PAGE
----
Linked Questions

7
votes
2answers
5k views

If we can find prime numbers larger than 17 milion digits, why can't we find all 1024bit primes? [duplicate]

"Largest Known Prime Number Discovered; Has 17,425,170 Digits" http://www.sciencedaily.com/releases/2013/02/130213225424.htm If we can find prime numbers larger than 17 milion digits, why can't we ...
1
vote
1answer
114 views

If someone had a list of all primes, would it be possible for them to factor any integer in polynomial time? [duplicate]

For example, if they somehow got a function that would churn out any arbitrary amount of primes in a row. Could they break the RSA problem then?
1
vote
0answers
89 views

Why is it impractical to generate a semiprime dictionary? [duplicate]

This might be a very simple question. However, I am just learning the concept, so just excuse me. I am wondering why there is not any attempt to generate all semiprime numbers? (as an dict. attack to ...
1
vote
1answer
65 views

Can an attacker predict value of $d$ if attacker already used $n$ for encryption? [duplicate]

In RSA we have value of n and e which is known to sender. If the sender keep maintaining a database of possible n's he can easy calculate $\phi(n)$ because he already know $p$ and $q$ then. $d$ is $e^{...
0
votes
0answers
79 views

Can Big Data attack RSA by just calculating many prime multiplications in advance? [duplicate]

Intro I am somewhat new to cryptography. Repeating the basics of RSA from How are the primes used to generate RSA keys?: Textbooks say the one-way function is merely two primes (with some critical ...
1
vote
0answers
55 views

Will a list of all prime numbers upto certain number of bits compromise crytopgraphic algorithms based on prime factorization? [duplicate]

I understand that many cryptographic algorithms depend on the difficulty of large prime factorization. Will a list of all prime numbers upto certain number of bits make it easy for an attacker to ...
2
votes
0answers
45 views

Are the prime numbers used for RSA encryption known? [duplicate]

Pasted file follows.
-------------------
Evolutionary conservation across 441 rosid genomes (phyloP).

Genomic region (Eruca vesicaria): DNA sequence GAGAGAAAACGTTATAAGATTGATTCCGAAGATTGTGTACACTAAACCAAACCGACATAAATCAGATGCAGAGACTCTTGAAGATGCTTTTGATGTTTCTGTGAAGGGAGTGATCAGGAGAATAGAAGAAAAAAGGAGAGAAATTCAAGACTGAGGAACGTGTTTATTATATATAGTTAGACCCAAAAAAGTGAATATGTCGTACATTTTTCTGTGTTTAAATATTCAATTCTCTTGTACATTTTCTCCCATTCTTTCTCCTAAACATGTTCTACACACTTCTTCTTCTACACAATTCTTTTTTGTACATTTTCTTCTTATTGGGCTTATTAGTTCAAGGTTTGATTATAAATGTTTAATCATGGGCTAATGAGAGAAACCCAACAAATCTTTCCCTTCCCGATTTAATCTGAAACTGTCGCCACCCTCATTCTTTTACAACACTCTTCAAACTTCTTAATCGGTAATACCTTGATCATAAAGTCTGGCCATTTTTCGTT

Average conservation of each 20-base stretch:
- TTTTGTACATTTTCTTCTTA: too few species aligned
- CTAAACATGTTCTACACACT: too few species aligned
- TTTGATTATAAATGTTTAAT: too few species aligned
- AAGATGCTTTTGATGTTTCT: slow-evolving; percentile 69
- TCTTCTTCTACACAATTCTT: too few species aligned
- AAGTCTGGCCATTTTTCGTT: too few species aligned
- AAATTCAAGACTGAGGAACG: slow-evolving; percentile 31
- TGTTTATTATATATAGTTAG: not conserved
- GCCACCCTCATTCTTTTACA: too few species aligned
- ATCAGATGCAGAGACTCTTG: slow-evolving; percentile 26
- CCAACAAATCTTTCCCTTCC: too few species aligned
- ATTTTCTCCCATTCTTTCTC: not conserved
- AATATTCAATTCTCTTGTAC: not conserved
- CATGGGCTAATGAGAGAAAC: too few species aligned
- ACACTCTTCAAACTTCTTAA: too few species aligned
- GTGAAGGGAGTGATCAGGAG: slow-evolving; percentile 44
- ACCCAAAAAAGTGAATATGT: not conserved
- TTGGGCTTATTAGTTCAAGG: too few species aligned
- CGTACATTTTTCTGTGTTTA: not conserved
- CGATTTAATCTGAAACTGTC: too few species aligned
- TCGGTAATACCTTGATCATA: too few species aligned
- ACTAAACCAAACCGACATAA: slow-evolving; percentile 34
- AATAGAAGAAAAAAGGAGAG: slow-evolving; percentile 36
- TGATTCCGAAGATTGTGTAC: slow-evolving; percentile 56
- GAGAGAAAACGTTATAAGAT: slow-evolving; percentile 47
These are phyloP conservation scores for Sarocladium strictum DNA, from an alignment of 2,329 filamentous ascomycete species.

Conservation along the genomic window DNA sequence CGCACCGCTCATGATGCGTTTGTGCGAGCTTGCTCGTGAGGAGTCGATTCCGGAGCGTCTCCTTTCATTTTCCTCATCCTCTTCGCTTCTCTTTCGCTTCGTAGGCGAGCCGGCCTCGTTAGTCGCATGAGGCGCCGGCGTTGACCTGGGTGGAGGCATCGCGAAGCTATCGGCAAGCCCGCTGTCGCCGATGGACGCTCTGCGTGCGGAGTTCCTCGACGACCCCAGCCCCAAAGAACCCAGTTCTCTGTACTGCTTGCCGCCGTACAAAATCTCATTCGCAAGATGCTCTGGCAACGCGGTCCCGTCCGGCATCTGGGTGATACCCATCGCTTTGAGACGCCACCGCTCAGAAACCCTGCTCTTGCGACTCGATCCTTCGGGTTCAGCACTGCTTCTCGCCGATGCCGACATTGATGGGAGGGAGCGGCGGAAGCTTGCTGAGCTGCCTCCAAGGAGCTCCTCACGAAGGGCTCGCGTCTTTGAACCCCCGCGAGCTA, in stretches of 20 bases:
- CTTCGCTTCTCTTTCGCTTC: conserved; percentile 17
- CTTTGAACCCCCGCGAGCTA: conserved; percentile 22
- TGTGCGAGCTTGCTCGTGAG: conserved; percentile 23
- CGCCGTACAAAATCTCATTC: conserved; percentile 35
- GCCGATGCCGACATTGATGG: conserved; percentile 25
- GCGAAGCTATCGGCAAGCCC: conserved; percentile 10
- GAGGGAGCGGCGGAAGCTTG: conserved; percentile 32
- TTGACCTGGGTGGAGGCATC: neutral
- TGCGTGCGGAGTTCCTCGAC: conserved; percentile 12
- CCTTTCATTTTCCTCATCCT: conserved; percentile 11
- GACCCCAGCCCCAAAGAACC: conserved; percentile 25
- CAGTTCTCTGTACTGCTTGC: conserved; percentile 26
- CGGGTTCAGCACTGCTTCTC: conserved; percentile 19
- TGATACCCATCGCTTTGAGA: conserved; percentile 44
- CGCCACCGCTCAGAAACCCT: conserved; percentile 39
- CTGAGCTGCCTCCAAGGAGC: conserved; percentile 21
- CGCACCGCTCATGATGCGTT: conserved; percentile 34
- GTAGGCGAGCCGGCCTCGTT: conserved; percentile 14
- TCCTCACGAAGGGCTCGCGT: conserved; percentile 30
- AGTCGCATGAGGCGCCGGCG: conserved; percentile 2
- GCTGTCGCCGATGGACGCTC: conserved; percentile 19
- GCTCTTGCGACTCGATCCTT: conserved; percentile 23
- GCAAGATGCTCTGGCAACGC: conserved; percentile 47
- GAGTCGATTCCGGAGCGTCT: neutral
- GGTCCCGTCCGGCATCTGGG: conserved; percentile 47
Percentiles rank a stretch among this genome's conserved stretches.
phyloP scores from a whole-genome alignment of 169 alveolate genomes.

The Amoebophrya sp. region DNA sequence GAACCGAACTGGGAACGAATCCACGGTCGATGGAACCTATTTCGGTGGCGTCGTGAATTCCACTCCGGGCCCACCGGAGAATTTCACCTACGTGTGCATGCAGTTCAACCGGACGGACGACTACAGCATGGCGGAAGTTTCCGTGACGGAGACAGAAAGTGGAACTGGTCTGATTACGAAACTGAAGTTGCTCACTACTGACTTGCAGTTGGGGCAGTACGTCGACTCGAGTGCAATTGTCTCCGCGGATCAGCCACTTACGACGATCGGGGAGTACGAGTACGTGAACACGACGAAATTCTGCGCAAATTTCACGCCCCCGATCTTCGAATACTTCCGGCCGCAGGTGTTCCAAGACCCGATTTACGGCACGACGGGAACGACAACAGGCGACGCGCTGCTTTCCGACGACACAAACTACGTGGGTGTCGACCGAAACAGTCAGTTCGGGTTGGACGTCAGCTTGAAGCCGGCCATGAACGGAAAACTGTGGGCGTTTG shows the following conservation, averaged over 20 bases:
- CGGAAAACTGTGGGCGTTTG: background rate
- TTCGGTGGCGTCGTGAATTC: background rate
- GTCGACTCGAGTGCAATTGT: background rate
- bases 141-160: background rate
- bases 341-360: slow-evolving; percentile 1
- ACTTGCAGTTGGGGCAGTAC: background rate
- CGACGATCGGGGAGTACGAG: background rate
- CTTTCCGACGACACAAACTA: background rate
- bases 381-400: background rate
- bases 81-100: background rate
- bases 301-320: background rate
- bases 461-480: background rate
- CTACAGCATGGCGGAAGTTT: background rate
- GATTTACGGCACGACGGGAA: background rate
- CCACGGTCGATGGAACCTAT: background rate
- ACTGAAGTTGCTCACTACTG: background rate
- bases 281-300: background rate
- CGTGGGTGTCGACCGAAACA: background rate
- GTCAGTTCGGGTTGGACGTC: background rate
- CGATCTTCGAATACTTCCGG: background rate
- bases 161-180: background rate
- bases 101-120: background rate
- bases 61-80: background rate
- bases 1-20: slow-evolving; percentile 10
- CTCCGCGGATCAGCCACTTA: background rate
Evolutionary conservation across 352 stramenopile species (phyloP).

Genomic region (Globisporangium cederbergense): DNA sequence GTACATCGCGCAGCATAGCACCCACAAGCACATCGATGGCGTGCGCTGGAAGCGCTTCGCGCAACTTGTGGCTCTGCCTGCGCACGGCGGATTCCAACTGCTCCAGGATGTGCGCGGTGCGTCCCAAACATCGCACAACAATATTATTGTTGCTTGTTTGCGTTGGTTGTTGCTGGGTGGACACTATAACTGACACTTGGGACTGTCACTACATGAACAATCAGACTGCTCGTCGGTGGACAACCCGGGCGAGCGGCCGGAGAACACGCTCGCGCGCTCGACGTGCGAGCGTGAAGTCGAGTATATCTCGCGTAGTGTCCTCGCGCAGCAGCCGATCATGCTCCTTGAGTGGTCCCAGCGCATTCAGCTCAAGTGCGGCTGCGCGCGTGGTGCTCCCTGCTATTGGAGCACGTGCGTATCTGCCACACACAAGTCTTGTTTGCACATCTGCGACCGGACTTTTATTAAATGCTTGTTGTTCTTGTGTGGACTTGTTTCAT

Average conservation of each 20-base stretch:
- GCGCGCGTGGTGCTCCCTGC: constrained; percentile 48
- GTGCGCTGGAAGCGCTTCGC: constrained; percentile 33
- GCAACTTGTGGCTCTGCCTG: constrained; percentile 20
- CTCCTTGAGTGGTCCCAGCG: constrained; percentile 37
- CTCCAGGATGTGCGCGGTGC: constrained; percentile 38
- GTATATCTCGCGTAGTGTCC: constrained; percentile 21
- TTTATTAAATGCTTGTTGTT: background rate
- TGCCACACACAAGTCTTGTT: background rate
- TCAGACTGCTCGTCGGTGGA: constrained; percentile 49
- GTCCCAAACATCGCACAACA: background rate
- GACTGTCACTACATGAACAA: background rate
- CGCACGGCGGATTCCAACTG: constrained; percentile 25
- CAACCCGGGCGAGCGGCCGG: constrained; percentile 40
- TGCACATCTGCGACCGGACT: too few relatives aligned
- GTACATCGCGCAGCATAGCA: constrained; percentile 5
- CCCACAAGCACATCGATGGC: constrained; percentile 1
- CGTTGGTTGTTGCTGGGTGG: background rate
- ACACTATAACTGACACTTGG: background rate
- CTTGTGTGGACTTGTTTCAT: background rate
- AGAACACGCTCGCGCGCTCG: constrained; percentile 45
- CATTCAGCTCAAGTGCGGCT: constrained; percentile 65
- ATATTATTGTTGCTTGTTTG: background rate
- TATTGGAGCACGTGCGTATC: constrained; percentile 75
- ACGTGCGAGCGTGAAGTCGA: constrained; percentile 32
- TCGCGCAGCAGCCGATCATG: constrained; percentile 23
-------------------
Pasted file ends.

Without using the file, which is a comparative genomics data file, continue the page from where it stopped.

I read that one reason why RSA is secure is because it uses a huge number that's called the modulus which is the product of two prime numbers. For maths reasons the prime numbers being prime numbers ...
-2
votes
1answer
7k views

crack RSA encryption

According to Wikipedia RSA definitions are : so we have $n$ and $e$ because $p$ and $q$ are prime so there is only one $p$ & $q$ which fit to n so from n we can have $p$ and $q$ so we have $\phi(...
9
votes
1answer
1k views

Adi Shamir's secret database of all primes

I was going through these presentation slides (PDF) on Crypto 2013. It summarizes the paper, Factoring RSA keys from certified smart cards: Coppersmith in the wild. In the last slide, it was ...
1
vote
1answer
305 views

Is there a big RSA Data Set

Is there a big dataset containing RSA public $(n,e)$ and private keys $d$ and primes $p,q$ where $n = p.q$ ?
-3
votes
1answer
174 views

Can Big Data together with deep neural networks attack RSA by affording the vast calculation of prime multiplications in advance?

This is a spin-off from Can Big Data attack RSA by just calculating many prime multiplications in advance? [duplicate]. Intro I am somewhat new to cryptography. Repeating the basics of RSA from How ...
0
votes
1answer
117 views

Prime Factorization in RSA always leads to the product of two primes?

Lets prime factorize $30$: $$30 = 3 \cdot 10 = 3 \cdot 2 \cdot 5$$ We see that the number $30$ is a product of $3$ primes. But in RSA, when factorizing huge numbers, we always seem to only get two ...